I’ve been buying lots and lots of books for sixty years now. This news doesn’t bother me at all. With patience, I was usually able to find what I wanted at the small local bookstores long before Borders and B&N became the behemoths that they were. It was these two that drove most of the local stores out of business, so it seems only right that they, too, should be driven out of business in their turn. I shed no tears for their passing.

    The local stores, half a century ago, generally had a good mix of new and used books, which suited my own interests and needs far better than stores that offered in new books only. Now, of course, we have ABEBooks and similar websites with world-wide coverage of the used book market, and most of my book buying has gone through them for about a decade. When I do think some new book is meaty enough to be worth the time it would take to read it, I generally buy from the publisher direct — who needs my support more than any big-box bookstore.

  • Ursyl

    I hope B&N is able to adapt to survive as brick and mortar stores. Some of my best book finds have happened while perusing the shelves just to see what’s there. That kind of find is so much less likely to happen online, even with Amazon’s “customers who bought this also bought…” and the “similar items”

    I may or may not have picked up on the existence of Craig Thompson’s “Habibi” from Amazon, but would not have felt the visceral pull to “pick this book up” anywhere but in a physical store where I could see and feel the textural nature of the cover, then be drawn in by the art, and captured by the story.

    On the other hand, there is such a joy in having what amounts to a small library in apps on one device. Being able to highlight special passages, look up words with a touch, being able to read at night if I cannot sleep without having to juggle a flashlight or go to another room are all advantages of ebooks.

    I’m still buying in both formats, with a very few that I have in both. I guess at some point, the physical books become loaners as I acquired e-copies?

    • Wow! Thanks for that recommendation. My Lebanese grandfather’s name is Habib, and most belly dancers know the phrase “Ya habibi”, so my interested was piqued.

  • I worked at a B&N in Mobile, AL, for about 3.5 years in the mid-90s. At the time, I think it was a vitally important place for anyone who wanted information about anything outside the mainstream deep-South culture. The internet was young at that point, of course (we had free AOL discs on display on the counters!), but I wonder if having these sorts of places available for teens/young adults who hang out at the local mall isn’t still really important. We got a lot of gamers, Goths, Pagans, etc hanging out late at night (we were open ’til 11) esp on the weekends–I don’t think there were too many other places for them to go! I wore my goddess necklace regularly (I usually skipped the pentacles, in the interest of not freaking out customers to the point where I couldn’t do my job) and I think it was a big deal for some of the younger folks to see someone at a reading-place who was obviously “different.” Unfortunately the store closed a few years ago, and all Mobile has now for big chain bookstores, I think, is a Books-a-Million. I wonder if B&N is moving more out to suburbs–that seems to be where I see them more often now. I think they tried to expand too much and too quickly in the 90s/00s in the interest of driving everyone else out, and it’s coming back to bite them now, sadly.

    • When I visited my inlaws, living at that time in Destin FL, on the Pandhandle, 60 mi. from Pensacola, and way too far from good bookstores north of East of them (none in the gulf, for some odd reason!), they had Books-A-Million, and I shopped there, when in Destin. I couldn’t tell the difference between B&N at the time.

  • Marty Mc

    I like brick and mortar stores for browsing and finding new authors. There aren’t many small stores in my area so not sure what I’m going to do.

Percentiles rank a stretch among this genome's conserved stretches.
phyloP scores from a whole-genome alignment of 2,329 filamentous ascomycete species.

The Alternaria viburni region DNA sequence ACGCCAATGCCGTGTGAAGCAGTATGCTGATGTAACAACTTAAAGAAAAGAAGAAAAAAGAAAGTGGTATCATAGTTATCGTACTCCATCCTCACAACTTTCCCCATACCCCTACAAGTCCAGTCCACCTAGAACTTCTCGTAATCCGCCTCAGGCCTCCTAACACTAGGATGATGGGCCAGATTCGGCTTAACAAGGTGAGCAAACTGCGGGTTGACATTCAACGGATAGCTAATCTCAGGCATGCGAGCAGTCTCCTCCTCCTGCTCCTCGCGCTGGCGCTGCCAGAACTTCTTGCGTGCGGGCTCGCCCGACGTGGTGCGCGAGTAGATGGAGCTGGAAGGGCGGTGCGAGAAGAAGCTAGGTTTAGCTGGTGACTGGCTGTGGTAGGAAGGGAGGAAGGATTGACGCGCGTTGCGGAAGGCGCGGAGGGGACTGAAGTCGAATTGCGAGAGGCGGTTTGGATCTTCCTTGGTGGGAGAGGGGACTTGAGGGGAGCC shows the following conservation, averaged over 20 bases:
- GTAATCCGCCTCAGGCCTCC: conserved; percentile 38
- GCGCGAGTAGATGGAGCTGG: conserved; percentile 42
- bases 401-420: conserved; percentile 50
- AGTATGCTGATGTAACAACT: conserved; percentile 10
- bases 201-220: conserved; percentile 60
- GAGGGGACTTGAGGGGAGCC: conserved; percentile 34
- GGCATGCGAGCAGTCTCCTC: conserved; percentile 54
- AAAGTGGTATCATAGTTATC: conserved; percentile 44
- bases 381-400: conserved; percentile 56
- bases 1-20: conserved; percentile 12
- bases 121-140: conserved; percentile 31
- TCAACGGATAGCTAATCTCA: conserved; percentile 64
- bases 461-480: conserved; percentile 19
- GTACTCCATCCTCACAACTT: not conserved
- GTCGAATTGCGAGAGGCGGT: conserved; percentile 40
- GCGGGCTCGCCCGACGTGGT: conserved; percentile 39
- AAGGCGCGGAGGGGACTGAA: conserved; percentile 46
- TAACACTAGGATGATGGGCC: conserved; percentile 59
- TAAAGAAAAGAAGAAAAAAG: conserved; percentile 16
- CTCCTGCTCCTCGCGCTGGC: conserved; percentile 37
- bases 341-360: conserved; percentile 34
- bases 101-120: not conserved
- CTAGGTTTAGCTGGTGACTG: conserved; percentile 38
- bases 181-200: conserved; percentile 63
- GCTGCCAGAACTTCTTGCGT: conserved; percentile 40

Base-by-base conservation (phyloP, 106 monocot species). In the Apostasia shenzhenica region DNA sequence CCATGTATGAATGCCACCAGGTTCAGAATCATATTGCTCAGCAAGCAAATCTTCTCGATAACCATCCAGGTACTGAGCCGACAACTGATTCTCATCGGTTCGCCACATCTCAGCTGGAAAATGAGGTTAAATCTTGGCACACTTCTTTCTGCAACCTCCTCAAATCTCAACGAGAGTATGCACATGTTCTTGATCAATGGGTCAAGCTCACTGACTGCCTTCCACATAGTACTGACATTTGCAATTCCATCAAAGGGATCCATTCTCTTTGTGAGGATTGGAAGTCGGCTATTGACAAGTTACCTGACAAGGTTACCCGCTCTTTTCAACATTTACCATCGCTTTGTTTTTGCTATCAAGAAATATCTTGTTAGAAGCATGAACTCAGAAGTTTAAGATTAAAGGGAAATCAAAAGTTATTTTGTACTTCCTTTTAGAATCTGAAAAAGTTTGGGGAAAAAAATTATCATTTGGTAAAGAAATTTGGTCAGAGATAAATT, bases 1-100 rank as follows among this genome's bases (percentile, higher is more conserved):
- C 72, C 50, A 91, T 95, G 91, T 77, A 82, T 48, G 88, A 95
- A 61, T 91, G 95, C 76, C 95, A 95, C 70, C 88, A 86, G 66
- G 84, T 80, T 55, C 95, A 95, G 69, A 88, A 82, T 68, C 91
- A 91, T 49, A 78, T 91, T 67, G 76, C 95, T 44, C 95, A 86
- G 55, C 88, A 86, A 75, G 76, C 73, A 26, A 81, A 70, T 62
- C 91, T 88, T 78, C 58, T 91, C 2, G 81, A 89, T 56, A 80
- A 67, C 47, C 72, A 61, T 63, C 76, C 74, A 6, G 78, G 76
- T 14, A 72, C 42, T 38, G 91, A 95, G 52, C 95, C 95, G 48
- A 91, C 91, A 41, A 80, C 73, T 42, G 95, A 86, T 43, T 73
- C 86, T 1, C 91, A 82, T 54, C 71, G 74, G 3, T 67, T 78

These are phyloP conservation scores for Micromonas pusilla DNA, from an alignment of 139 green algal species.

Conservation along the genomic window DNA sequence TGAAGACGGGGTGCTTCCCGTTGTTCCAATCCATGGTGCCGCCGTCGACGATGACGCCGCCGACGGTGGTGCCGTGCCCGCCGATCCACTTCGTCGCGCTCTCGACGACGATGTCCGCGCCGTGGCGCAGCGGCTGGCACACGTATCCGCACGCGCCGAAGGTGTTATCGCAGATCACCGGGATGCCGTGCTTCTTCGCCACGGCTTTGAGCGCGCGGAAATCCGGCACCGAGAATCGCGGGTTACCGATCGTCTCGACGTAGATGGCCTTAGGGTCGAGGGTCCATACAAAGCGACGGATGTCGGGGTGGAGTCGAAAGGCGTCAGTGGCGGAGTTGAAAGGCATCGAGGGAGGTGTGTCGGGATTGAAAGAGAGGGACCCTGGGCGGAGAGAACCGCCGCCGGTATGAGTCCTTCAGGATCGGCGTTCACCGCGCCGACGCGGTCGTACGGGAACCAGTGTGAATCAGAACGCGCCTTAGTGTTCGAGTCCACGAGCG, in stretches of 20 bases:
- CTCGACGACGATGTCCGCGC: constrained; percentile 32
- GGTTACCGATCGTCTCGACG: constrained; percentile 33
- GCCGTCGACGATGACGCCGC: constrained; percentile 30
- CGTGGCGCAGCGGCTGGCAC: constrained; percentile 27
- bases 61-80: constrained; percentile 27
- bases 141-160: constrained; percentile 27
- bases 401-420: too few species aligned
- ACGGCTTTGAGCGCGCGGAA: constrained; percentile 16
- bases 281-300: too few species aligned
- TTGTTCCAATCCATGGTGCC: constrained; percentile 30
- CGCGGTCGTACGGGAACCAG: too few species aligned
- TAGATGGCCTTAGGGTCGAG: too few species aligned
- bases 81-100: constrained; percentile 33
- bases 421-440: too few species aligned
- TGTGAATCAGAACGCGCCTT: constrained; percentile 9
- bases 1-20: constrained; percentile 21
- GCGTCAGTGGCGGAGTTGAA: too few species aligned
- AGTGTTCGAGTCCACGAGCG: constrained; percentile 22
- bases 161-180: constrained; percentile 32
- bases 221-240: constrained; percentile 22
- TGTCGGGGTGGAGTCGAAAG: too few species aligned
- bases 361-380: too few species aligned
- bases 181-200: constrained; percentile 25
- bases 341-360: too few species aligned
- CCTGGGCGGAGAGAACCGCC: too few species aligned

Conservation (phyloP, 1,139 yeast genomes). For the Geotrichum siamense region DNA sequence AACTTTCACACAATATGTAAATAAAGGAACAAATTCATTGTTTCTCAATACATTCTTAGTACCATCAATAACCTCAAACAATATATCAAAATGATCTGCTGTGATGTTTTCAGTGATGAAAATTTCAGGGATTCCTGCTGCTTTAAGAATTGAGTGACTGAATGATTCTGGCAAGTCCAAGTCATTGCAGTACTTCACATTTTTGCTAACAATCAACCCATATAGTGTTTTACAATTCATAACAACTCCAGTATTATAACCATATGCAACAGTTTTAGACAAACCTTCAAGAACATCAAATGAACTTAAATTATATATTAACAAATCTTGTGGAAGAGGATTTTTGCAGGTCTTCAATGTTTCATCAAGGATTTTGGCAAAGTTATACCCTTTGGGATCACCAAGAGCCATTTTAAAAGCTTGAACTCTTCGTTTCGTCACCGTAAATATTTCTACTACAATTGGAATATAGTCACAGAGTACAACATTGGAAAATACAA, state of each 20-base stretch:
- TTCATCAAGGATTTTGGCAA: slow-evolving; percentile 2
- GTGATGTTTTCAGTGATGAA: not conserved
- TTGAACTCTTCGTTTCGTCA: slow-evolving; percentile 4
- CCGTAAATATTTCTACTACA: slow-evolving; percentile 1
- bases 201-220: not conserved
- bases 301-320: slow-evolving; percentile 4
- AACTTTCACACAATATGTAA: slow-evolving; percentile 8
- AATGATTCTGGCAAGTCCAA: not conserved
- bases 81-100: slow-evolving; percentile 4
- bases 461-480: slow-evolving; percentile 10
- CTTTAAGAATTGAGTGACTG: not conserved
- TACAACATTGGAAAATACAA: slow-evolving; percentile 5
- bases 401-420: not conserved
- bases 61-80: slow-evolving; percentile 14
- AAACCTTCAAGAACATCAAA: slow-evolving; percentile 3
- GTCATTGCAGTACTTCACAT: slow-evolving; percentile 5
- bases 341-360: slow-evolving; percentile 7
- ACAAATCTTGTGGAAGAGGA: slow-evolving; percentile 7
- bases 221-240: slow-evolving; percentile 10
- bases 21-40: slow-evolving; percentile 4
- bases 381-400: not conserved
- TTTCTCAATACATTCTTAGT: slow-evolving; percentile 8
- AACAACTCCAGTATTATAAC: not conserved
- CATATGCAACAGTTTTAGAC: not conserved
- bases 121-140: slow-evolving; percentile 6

• Anne Newkirk Niven

    It would hurt our company, mostly in the short run where we’d certainly take another $20,000+ hit from bad debt (that’s the book business, folks) but we’d probably survive. We’ve got our own digital download editions, but have been turned down by the Nook, and Zinio so far on digital. Haven’t gone with Amazon because they demand the right to edit (!) (if you don’t believe me, read the fine print in their contract) and Apple (rapacious sales percentage demands) yet, but might be forced there. Mostly, we’d have a lot harder time finding our readers. (Publisher of SageWoman, Witches&Pagans, and Crone).

  • We’ve stopped going to B&N because we have kids and they got rid of the Thomas table… It used to be that we could go in as a family, the kids could play in the kid section, and we grown-ups could take turns looking for a book or two, pick up a book for the kids, and a snack at the coffee shop…but with no play area, its too much of a hassle.

  • William Cregg

    Support a local bookstore, and if there is not one available to you, there are a lot of brick and mortar shops and indy sellers that sell on Amazon marketplace. Half Price Books tends to have shelves overflowing with remaindered Llewelyn product so they are another option. B&N (and Borders) brought this upon themselves with price fixing schemes set up with book publishers designed to force independents out of business by artificially inflating the price of books in order to offer them at discounts the indies couldn’t match, and distribution schemes with Ingram to squeeze out distribution acess for small press publishers. I have sympathy only for those who are going to lose their jobs because of this.

  • Just Curious

    With the discussion of the possible elimination of Barnes & Noble, do you feel that ebooks will become the more acceptable format for books? Will Llewellyn, be offering more books in the ebook format?

    • Elysia

      All new Llewellyn books are also published as ebooks, and we are constantly converting our backlist books to digital as well. The only ones we can’t digitize are the ones with too many tables or pieces of art, because they get all wonky. (Says the non-tech-design-savvy person.) : )

  • Oh, the graphic of the books in spectrum order–what a lovely thing to see!

  • Luminous_Being

    I truly loved working at bookstores (both small and large) during college and I dread to think of a world where bookish students don’t have a place like that to work (Amazon isn’t an option) and as a shopper I dread the idea of not being able to walk into a large building filled with books for me to peruse. “recommended for you” lists on sites don’t do it for me.